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How Tech is Tackling the Environmental Impact of Leather Production



As one of the most versatile materials in the fashion and furniture sectors, leather has grown in popularity. But many people need to understand that producing leather has serious environmental consequences. Not only is the production of leather inefficient, but it also uses several dangerous chemicals that are bad for the environment. In this article, we’ll examine the effects leather production has on the environment and how technology is assisting in finding solutions.

Leather production begins with farming and moves on to  slaughtering, tanning, and finishing. Water usage throughout the leather-making process (soaking the hides, cleaning away the tanning chemicals, and rinsing the leather) is one of the industry’s most significant environmental issues. Research by The Queen Mary University of London estimates that it takes 16,600 liters of water on average to create one kilogram of leather.

The amount of energy used in manufacturing leather is another environmental concern. Energy is needed to heat the water required to make leather and power the machinery. This energy is frequently produced using non-renewable resources like coal and oil, which fill the atmosphere with greenhouse gasses.

In addition to harming the environment, the chemicals employed in manufacturing leather also pose several health hazards. Many of these chemicals are poisonous and can damage the liver, kidneys, and skin, and can cause respiratory issues. 

But technology is addressing many of these issues related to leather production’s adverse effects on the environment and human health. New tanning techniques that employ less water and chemical agents are one example. Some businesses are also looking into alternatives to leather, like plant materials.

The use of biotechnology also has a considerable impact on the leather industry. Living things like bacteria, fungi, and algae are used in biotechnology to make goods. In the case of leather, biotechnology is being employed to create an eco-friendly, sustainable type of leather that is biofabricated.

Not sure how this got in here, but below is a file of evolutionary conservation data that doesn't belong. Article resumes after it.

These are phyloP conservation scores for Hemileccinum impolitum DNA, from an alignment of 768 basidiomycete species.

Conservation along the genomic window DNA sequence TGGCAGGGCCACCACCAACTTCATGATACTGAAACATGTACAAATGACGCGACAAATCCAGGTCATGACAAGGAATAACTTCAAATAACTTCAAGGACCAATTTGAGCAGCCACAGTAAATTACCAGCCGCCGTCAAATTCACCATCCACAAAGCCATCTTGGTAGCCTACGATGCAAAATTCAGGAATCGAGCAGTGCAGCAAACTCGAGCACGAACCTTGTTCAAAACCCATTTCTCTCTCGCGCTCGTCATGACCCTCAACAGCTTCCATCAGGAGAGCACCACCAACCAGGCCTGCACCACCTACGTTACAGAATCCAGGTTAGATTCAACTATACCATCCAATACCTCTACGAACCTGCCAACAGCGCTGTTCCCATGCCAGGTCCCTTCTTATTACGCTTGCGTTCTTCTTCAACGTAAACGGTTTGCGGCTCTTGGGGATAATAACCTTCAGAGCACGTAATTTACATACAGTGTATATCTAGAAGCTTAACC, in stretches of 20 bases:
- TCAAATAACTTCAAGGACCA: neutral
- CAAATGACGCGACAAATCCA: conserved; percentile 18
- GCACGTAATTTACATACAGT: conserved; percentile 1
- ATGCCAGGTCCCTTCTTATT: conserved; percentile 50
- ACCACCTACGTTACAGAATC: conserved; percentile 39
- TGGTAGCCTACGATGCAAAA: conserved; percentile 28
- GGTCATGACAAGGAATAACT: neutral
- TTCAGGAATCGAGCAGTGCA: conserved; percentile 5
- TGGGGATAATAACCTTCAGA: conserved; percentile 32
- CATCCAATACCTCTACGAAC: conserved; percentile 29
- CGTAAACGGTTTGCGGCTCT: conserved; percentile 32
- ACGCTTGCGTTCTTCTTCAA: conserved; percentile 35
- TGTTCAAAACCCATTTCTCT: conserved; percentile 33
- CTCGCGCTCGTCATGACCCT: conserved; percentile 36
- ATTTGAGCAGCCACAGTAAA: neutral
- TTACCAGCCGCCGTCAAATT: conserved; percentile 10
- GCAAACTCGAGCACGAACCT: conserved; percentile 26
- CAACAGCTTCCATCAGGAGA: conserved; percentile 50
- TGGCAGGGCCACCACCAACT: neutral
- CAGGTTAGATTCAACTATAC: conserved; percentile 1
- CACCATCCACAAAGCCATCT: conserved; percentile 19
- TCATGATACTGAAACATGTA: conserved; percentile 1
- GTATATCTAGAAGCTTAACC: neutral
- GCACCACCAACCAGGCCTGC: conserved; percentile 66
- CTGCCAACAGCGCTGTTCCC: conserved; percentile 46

Collagen, the protein that gives biofabricated leather its strength and durability, is grown in a lab as part of the process. To make a material that resembles leather in appearance and feel but does considerably less damage to the environment, this collagen is blended with plant-based elements like pineapple leaves or mushrooms. Compared to conventional leather production, this method utilizes much less energy and water, and no hazardous chemicals are used.

Automation is a different type of technology that assists in mitigating the ill effects of leather production. 

Automation reduces the amount of energy and water consumed in manufacturing leather. For instance, some businesses utilize automated systems to regulate the humidity and temperature throughout the tanning process, which lowers the amount of energy needed to heat the water.

In conclusion, there are serious environmental challenges associated with manufacturing leather. However, technology is assisting in addressing many of these problems. Creative solutions are being developed to build a more sustainable and environmentally-friendly leather industry — from new tanning techniques, to biofabricated leather and automation. It is up to businesses and customers to adopt these technologies and change the world.


The Queen Mary University of London

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Arinze Okigbo
Arinze Okigbo
Arinze Okigbo is a student at Thacher School in Ojai, California. He has a keen interest in technology and how it affects our society and environment. As part of his passion, he oversees a non-profit article website called that provides up-to-date and informative articles on the intersection between technology and various societal issues.

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